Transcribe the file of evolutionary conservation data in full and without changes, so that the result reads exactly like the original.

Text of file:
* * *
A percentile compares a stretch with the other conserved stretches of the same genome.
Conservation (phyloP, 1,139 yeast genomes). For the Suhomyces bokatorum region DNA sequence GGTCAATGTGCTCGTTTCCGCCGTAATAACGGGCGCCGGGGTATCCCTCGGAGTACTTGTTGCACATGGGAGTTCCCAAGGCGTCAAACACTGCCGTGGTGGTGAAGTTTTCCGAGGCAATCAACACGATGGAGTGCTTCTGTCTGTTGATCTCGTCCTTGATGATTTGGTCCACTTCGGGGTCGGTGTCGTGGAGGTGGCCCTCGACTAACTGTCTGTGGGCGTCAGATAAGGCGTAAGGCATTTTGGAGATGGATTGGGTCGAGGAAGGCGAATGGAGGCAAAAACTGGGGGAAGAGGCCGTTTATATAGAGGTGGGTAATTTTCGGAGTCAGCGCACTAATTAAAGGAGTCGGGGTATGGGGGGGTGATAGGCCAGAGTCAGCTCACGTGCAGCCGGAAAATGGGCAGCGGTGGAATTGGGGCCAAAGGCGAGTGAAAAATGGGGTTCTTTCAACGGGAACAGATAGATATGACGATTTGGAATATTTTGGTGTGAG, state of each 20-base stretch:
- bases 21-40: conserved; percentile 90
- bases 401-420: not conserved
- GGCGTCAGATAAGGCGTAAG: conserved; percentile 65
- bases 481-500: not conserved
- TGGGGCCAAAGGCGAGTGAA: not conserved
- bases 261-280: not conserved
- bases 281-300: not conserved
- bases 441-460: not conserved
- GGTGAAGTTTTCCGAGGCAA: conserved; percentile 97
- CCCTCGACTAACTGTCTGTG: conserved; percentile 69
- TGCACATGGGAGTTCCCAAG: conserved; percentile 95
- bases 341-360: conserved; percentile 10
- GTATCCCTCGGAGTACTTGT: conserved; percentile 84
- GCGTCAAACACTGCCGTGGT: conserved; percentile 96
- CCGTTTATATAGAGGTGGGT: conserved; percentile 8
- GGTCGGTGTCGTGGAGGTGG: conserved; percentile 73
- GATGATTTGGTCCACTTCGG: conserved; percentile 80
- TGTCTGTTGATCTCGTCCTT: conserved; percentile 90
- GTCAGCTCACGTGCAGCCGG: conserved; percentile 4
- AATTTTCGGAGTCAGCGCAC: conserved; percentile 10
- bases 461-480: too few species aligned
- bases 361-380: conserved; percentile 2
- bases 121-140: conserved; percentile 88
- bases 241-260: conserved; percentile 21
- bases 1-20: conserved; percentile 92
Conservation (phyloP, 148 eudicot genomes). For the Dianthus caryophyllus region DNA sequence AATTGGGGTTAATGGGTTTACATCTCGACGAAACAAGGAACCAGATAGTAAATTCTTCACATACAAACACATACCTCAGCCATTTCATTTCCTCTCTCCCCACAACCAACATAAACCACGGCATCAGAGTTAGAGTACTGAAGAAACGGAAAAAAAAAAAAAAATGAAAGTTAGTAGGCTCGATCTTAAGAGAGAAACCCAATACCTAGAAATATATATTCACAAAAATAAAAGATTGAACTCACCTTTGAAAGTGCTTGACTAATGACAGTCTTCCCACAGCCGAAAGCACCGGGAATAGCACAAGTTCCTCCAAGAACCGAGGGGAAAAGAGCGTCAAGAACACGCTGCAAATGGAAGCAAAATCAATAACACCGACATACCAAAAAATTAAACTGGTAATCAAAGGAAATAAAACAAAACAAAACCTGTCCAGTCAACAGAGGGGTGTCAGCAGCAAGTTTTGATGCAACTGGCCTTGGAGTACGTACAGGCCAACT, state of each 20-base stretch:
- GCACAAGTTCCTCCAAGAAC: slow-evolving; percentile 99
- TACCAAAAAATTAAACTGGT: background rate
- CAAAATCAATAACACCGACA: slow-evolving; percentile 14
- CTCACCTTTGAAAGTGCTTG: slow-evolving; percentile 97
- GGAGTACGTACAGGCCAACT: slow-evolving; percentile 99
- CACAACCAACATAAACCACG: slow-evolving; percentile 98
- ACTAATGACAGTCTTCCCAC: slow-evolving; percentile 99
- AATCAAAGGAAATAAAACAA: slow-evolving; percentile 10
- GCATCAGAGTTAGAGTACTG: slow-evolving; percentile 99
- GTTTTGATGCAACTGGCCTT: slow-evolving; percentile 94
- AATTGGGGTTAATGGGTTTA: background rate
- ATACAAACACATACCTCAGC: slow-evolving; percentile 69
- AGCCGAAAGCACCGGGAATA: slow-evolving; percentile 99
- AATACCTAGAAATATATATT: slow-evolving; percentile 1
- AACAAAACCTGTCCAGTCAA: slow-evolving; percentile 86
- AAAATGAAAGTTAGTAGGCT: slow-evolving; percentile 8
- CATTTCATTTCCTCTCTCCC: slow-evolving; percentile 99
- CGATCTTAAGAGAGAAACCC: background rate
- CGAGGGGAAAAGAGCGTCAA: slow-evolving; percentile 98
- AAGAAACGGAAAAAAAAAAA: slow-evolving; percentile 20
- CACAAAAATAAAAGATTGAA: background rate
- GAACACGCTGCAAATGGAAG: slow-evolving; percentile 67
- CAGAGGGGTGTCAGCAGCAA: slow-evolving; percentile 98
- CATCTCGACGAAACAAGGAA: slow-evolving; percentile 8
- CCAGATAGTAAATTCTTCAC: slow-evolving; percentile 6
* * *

A percentile compares a stretch with the other conserved stretches of the same genome.
Conservation (phyloP, 1,139 yeast genomes). For the Suhomyces bokatorum region DNA sequence GGTCAATGTGCTCGTTTCCGCCGTAATAACGGGCGCCGGGGTATCCCTCGGAGTACTTGTTGCACATGGGAGTTCCCAAGGCGTCAAACACTGCCGTGGTGGTGAAGTTTTCCGAGGCAATCAACACGATGGAGTGCTTCTGTCTGTTGATCTCGTCCTTGATGATTTGGTCCACTTCGGGGTCGGTGTCGTGGAGGTGGCCCTCGACTAACTGTCTGTGGGCGTCAGATAAGGCGTAAGGCATTTTGGAGATGGATTGGGTCGAGGAAGGCGAATGGAGGCAAAAACTGGGGGAAGAGGCCGTTTATATAGAGGTGGGTAATTTTCGGAGTCAGCGCACTAATTAAAGGAGTCGGGGTATGGGGGGGTGATAGGCCAGAGTCAGCTCACGTGCAGCCGGAAAATGGGCAGCGGTGGAATTGGGGCCAAAGGCGAGTGAAAAATGGGGTTCTTTCAACGGGAACAGATAGATATGACGATTTGGAATATTTTGGTGTGAG, state of each 20-base stretch:
- bases 21-40: conserved; percentile 90
- bases 401-420: not conserved
- GGCGTCAGATAAGGCGTAAG: conserved; percentile 65
- bases 481-500: not conserved
- TGGGGCCAAAGGCGAGTGAA: not conserved
- bases 261-280: not conserved
- bases 281-300: not conserved
- bases 441-460: not conserved
- GGTGAAGTTTTCCGAGGCAA: conserved; percentile 97
- CCCTCGACTAACTGTCTGTG: conserved; percentile 69
- TGCACATGGGAGTTCCCAAG: conserved; percentile 95
- bases 341-360: conserved; percentile 10
- GTATCCCTCGGAGTACTTGT: conserved; percentile 84
- GCGTCAAACACTGCCGTGGT: conserved; percentile 96
- CCGTTTATATAGAGGTGGGT: conserved; percentile 8
- GGTCGGTGTCGTGGAGGTGG: conserved; percentile 73
- GATGATTTGGTCCACTTCGG: conserved; percentile 80
- TGTCTGTTGATCTCGTCCTT: conserved; percentile 90
- GTCAGCTCACGTGCAGCCGG: conserved; percentile 4
- AATTTTCGGAGTCAGCGCAC: conserved; percentile 10
- bases 461-480: too few species aligned
- bases 361-380: conserved; percentile 2
- bases 121-140: conserved; percentile 88
- bases 241-260: conserved; percentile 21
- bases 1-20: conserved; percentile 92
Conservation (phyloP, 148 eudicot genomes). For the Dianthus caryophyllus region DNA sequence AATTGGGGTTAATGGGTTTACATCTCGACGAAACAAGGAACCAGATAGTAAATTCTTCACATACAAACACATACCTCAGCCATTTCATTTCCTCTCTCCCCACAACCAACATAAACCACGGCATCAGAGTTAGAGTACTGAAGAAACGGAAAAAAAAAAAAAAATGAAAGTTAGTAGGCTCGATCTTAAGAGAGAAACCCAATACCTAGAAATATATATTCACAAAAATAAAAGATTGAACTCACCTTTGAAAGTGCTTGACTAATGACAGTCTTCCCACAGCCGAAAGCACCGGGAATAGCACAAGTTCCTCCAAGAACCGAGGGGAAAAGAGCGTCAAGAACACGCTGCAAATGGAAGCAAAATCAATAACACCGACATACCAAAAAATTAAACTGGTAATCAAAGGAAATAAAACAAAACAAAACCTGTCCAGTCAACAGAGGGGTGTCAGCAGCAAGTTTTGATGCAACTGGCCTTGGAGTACGTACAGGCCAACT, state of each 20-base stretch:
- GCACAAGTTCCTCCAAGAAC: slow-evolving; percentile 99
- TACCAAAAAATTAAACTGGT: background rate
- CAAAATCAATAACACCGACA: slow-evolving; percentile 14
- CTCACCTTTGAAAGTGCTTG: slow-evolving; percentile 97
- GGAGTACGTACAGGCCAACT: slow-evolving; percentile 99
- CACAACCAACATAAACCACG: slow-evolving; percentile 98
- ACTAATGACAGTCTTCCCAC: slow-evolving; percentile 99
- AATCAAAGGAAATAAAACAA: slow-evolving; percentile 10
- GCATCAGAGTTAGAGTACTG: slow-evolving; percentile 99
- GTTTTGATGCAACTGGCCTT: slow-evolving; percentile 94
- AATTGGGGTTAATGGGTTTA: background rate
- ATACAAACACATACCTCAGC: slow-evolving; percentile 69
- AGCCGAAAGCACCGGGAATA: slow-evolving; percentile 99
- AATACCTAGAAATATATATT: slow-evolving; percentile 1
- AACAAAACCTGTCCAGTCAA: slow-evolving; percentile 86
- AAAATGAAAGTTAGTAGGCT: slow-evolving; percentile 8
- CATTTCATTTCCTCTCTCCC: slow-evolving; percentile 99
- CGATCTTAAGAGAGAAACCC: background rate
- CGAGGGGAAAAGAGCGTCAA: slow-evolving; percentile 98
- AAGAAACGGAAAAAAAAAAA: slow-evolving; percentile 20
- CACAAAAATAAAAGATTGAA: background rate
- GAACACGCTGCAAATGGAAG: slow-evolving; percentile 67
- CAGAGGGGTGTCAGCAGCAA: slow-evolving; percentile 98
- CATCTCGACGAAACAAGGAA: slow-evolving; percentile 8
- CCAGATAGTAAATTCTTCAC: slow-evolving; percentile 6